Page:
The stretch passing through Gujarat (influence area 62%), Maharashtra (influence area 18%) and Dadra & Nagar Haveli (DNH) have lush green forests on the east and the Indian Ocean on west. In this narrow stretch are proposed several projects like, Dedicated Freight Corridor (DFC), High Speed Railway (Bullet Train), Vadodara – Mumbai Expressway, etc. The proposed area is one of the very well connected corridor of India with National Highway – 8, Mumbai – Ahmedabad Railway line (proposed to be upgraded to 4 lines), Coastal Highway, Eastern Tribal Highway and a maze of road network.

Also there are proposal for several port projects like Vadhvan, Nargol, Dahej, etc. Apart from the existing industrial areas heavy industrialisation is being proposed to provide freight traffic to the DFC and Expressway.


While all these projects are being proposed, the cumulative effect of multiple projects in close proximity to one another will result in the physical, social and cultural upheaval of communities that live in relative symbiosis with nature.  To understand the extent of destruction and upheaval, it is necessary to view the multiple proposed projects not as individual separate projects, but as a composite whole.

The process of land acquisition has begun for some of these Projects.  The “consultative” provisions under the Panchayats Extension to Scheduled Areas (PESA) Act are being reduced to a farce, as the resolutions opposing the Projects that have been passed by the Gram Sabhas are being over-ruled by the authorities in a blanket manner. Survey work, which is part and parcel of the project itself, is being undertaken clandestinely without even informing the Gram Sabhas.  In most places, police force is being deployed for the same.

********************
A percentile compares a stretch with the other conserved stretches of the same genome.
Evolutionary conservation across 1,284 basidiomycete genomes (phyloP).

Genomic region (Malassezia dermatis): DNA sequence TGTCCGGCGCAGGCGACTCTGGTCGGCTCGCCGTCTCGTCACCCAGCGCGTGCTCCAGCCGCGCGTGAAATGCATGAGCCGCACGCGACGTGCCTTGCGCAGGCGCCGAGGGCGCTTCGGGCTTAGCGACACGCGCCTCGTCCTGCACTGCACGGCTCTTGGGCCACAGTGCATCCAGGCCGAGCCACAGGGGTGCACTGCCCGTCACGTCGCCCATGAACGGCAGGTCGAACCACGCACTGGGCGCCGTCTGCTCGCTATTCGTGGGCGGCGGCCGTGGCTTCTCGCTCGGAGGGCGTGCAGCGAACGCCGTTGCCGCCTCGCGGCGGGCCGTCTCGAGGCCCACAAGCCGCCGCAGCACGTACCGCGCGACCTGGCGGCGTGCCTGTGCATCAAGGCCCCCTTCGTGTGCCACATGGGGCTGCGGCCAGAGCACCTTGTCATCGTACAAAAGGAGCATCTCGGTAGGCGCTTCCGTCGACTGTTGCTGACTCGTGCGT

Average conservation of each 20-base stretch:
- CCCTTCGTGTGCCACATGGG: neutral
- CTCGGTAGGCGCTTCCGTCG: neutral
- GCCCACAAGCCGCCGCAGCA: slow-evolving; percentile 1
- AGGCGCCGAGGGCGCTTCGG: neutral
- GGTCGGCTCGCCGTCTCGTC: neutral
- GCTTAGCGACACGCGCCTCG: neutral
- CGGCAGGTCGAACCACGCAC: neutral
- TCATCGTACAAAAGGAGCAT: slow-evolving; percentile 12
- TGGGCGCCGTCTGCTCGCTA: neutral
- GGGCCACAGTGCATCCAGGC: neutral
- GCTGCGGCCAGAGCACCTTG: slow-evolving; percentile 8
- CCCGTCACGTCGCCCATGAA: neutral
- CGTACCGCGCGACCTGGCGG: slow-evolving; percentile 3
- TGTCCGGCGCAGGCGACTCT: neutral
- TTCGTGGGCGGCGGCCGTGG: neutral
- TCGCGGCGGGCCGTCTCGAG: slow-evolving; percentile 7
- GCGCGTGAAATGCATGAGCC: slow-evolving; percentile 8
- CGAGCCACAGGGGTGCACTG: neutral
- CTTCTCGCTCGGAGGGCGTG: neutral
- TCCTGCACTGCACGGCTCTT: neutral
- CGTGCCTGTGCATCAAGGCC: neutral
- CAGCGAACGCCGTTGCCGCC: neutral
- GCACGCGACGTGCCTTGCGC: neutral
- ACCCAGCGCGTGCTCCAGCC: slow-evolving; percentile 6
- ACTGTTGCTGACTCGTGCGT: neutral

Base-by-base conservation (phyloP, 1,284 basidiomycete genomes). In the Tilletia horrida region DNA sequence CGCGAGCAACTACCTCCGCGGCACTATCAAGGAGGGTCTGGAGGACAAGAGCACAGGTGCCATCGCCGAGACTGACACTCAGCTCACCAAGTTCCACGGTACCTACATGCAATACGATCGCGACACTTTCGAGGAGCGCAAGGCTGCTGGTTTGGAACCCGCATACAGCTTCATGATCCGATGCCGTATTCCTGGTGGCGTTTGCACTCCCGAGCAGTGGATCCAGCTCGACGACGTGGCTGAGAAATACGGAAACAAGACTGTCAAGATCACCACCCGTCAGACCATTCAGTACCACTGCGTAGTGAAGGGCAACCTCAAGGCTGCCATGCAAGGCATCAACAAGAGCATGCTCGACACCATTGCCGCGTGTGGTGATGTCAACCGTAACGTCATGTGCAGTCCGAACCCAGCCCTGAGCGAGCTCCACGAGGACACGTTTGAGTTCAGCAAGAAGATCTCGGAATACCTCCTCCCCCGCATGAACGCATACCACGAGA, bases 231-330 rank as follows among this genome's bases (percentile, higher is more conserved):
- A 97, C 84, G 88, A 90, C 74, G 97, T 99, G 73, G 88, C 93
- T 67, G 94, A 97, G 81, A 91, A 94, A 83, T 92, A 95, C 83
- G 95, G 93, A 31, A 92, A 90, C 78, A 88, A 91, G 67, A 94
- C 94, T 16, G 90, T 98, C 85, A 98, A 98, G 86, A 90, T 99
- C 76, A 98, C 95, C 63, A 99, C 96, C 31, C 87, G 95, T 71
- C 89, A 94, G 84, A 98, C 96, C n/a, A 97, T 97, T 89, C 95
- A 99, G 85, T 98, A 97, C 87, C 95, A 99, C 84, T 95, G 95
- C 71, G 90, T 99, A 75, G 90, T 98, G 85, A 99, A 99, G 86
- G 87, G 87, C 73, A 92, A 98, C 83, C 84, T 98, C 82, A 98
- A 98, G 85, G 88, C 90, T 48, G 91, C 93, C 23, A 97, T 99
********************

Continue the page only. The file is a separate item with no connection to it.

The Fifth Schedule of the Constitution provides for Special provisions for the administration of the Scheduled Areas.  The Panchayats Extension to the Scheduled Areas (PESA) Act empowers the Gram Sabha to safeguard and protect the natural resources within its jurisdiction.  The underlying principle in the “consultative” powers under PESA, is that the issues raised by the Gram Sabha will be duly considered on merit by the authorities. The blanket over-ruling of the resolutions of the Gram Sabhas, reducing consultation to mere lip-service, defeats the very intention of the legislature. Various Judgements of the Courts have upheld the special right of the adivasis to land in the Scheduled Areas. The Right to Fair Compensation and Transparency in Land Acquisition, Rehabilitation and Resettlement Act 2013, (as amended in 2014), hereinafter LARR, has special provisions with respect to the Scheduled Areas,  viz.  that land in the Scheduled Area is to be acquired only under exceptional circumstances and in no case without the consent of the Gram Sabha (see Sec 41 of the LARR).